Artist Services Platform Stem Launches Concierge Member Service Stem Direct
Without a record label, independent artists are often tasked with the tedious but essential minutiae of managing self-distribution, collecting royalties from across multiple platforms, accounting, and performing general administrative tasks. Artist services platform Stem makes all of that a little bit easier for unsigned artists. "From day one we decided to focus on independent artists and making it easy to share revenue on a song," says Milana Rabkin, co-founder and CEO of the five-year-old company. In its earliest days, the Los Angeles-based startup was a distribution platform: Artists uploaded a track along with its revenue splits, constituents and their email addresses, and Stem took care of the rest, organizing billing information and making sure each creator got paid per share every month. After that first step, an account would be created for the artist, along with a dashboard tracking how much money they were making, and where it was coming from.
Eventually, Stem opened it up beyond invite-only, recruiting other types of audio creators and filmmakers. As their membership grew, Rabkin and Kristin Graziani, vp artist relations, noticed that there was a new kind of artist outside of the typical signed/unsigned paradigm. "One of the biggest opportunties we saw as we looked at the market is artists who have established teams or managers behind them providing label services for them," Rabkin tells Billboard. "A lot of these people don't need the creative services labels offer. We feel like that segment of users is underserved, and want to hone in on that type of user, and build the tools to serve them best." One need only look at the number of offerings for unsigned artists, from Spotify's direct licensing deals with artists to the proliferation of digital distributors, to see those trends shaping the music industry at large.
For these artist-management teams, Stem has launched a new capability specifically geared towards their needs, called Stem Direct. Billed as a "concierge member service" to support the platform's "top talent," Stem Direct provides users with an account representative that they can call, text or email about anything -- be it big-picture brainstorming or small last-minute changes -- at any time. This individual will also be able to help with pitching content to streaming services and sharing access to new features, and offer in-depth quarterly business reviews, strategic playlisting advice, and data-informed recommendations along with next steps.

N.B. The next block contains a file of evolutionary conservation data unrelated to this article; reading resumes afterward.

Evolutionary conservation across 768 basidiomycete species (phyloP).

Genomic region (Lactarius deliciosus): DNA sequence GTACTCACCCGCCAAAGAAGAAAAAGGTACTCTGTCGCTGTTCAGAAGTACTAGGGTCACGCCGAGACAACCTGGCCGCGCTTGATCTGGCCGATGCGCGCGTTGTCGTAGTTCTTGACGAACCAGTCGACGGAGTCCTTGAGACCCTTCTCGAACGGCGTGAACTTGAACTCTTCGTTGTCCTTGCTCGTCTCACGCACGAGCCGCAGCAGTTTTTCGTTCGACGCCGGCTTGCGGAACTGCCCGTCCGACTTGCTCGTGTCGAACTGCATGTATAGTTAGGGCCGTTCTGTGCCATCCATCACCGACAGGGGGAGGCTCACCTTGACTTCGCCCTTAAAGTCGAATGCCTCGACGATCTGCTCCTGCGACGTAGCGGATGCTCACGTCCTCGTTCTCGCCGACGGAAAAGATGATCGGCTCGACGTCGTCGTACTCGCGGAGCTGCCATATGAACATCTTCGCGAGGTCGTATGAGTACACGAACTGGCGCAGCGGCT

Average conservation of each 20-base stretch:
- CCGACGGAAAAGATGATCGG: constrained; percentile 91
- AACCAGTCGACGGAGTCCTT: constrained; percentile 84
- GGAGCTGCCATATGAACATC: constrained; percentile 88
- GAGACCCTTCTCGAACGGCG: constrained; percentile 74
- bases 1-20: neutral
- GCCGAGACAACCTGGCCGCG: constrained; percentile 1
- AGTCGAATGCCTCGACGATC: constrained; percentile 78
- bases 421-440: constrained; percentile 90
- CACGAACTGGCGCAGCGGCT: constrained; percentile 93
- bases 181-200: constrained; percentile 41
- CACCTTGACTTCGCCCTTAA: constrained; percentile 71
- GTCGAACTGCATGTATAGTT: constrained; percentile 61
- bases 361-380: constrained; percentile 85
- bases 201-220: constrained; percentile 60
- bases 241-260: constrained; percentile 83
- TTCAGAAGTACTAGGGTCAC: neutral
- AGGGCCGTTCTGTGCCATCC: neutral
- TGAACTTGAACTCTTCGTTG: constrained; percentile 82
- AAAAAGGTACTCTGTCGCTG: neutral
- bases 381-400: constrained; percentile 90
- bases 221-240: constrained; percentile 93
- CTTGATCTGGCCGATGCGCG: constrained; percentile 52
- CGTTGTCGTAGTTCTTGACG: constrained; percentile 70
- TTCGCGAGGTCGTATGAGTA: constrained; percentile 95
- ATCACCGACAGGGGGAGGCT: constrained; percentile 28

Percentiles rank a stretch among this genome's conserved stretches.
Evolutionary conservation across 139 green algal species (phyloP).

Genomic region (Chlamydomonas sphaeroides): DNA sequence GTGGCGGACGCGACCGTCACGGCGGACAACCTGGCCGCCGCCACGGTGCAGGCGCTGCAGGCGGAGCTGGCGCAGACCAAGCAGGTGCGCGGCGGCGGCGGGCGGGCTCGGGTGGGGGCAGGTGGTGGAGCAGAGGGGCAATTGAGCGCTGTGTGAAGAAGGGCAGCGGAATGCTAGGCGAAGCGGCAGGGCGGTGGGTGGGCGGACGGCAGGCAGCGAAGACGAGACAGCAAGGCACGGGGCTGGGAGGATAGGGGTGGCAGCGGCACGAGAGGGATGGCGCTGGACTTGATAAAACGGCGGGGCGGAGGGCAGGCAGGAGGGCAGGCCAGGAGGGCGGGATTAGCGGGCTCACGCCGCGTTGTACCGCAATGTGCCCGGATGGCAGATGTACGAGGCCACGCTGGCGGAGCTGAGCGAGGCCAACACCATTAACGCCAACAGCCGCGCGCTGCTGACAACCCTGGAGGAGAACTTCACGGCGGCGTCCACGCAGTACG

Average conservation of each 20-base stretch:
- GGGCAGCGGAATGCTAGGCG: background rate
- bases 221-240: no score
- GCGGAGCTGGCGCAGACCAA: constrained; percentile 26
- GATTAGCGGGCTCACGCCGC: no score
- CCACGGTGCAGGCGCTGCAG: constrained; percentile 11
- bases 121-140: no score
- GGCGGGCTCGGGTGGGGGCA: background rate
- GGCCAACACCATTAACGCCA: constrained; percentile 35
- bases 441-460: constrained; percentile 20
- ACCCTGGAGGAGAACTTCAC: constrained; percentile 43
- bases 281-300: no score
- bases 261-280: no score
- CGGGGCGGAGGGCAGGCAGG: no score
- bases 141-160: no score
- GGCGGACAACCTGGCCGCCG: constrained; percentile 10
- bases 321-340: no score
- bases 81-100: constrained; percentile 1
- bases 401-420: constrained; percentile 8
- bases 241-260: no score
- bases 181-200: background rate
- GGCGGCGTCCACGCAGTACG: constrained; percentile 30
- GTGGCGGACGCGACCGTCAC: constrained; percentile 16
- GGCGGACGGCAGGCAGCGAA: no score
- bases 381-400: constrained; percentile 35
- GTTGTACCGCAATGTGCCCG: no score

"One of the features we built a year and a half ago is a document called 'draft mode' for multiple people to interact with," explains Rabkin. "Sometimes the manager's assistant has the artwork, the lawyer has the split information, and all of that gets coordinated via email. With 'draft mode,' we noticed that information was input as soon as it was created weeks before the song is actually released, which facilitated the capture of it. Once that information is gathered, because we facilitate fee splits, we've created an incentive mechanism to have those conversations upfront." (Graziani points out that typically financial data and metadata are kept separate.)
Starting July 1, Stem will up its fee to 10 percent from 5 percent; current users will continue to pay 5 percent on existing content distributed by Stem and a discounted rate of 8 percent for new releases. According to a press release, the fee hike is the result of comprehensive market research and conversations with artists and managers to understand their needs and how much they would pay to have them met. Stem Direct found a marketplace overflowing with high-volume, minimal-support distribution companies, or labels that pair their high-touch services with higher fees and contractual obligations. "With our new fee structure, Stem Direct aims to fill the gap in the market by providing a fair offering with flexible terms," reads the release. Stem Direct will help creators who don't qualify for the new service transition to TuneCore or another provider of their choice.
Lost Kids label co-founders Brent Faiyaz and Ty Baisden (who doubles as Faiyaz's manager) used Stem to power their label and Faiyaz's 2017 debut album, Sonder Son. They added all of the album collaborators -- producers, engineers, featured artists, even those who worked on promoting and marketing the music -- as shareholders of the LP's revenue. The engineer who mixed the record did it for a lower fee because he received 3 percent of the songs he worked on; the radio promoter received 10 percent as a shareholder on "Gang Over Luv"; and the A&R/marketing individual received 3 percent. "The indie business can be more sustainable than major label business when you have great infrastructural systems like Stem," Baisden tells Billboard.
Find out more about Stem Direct here.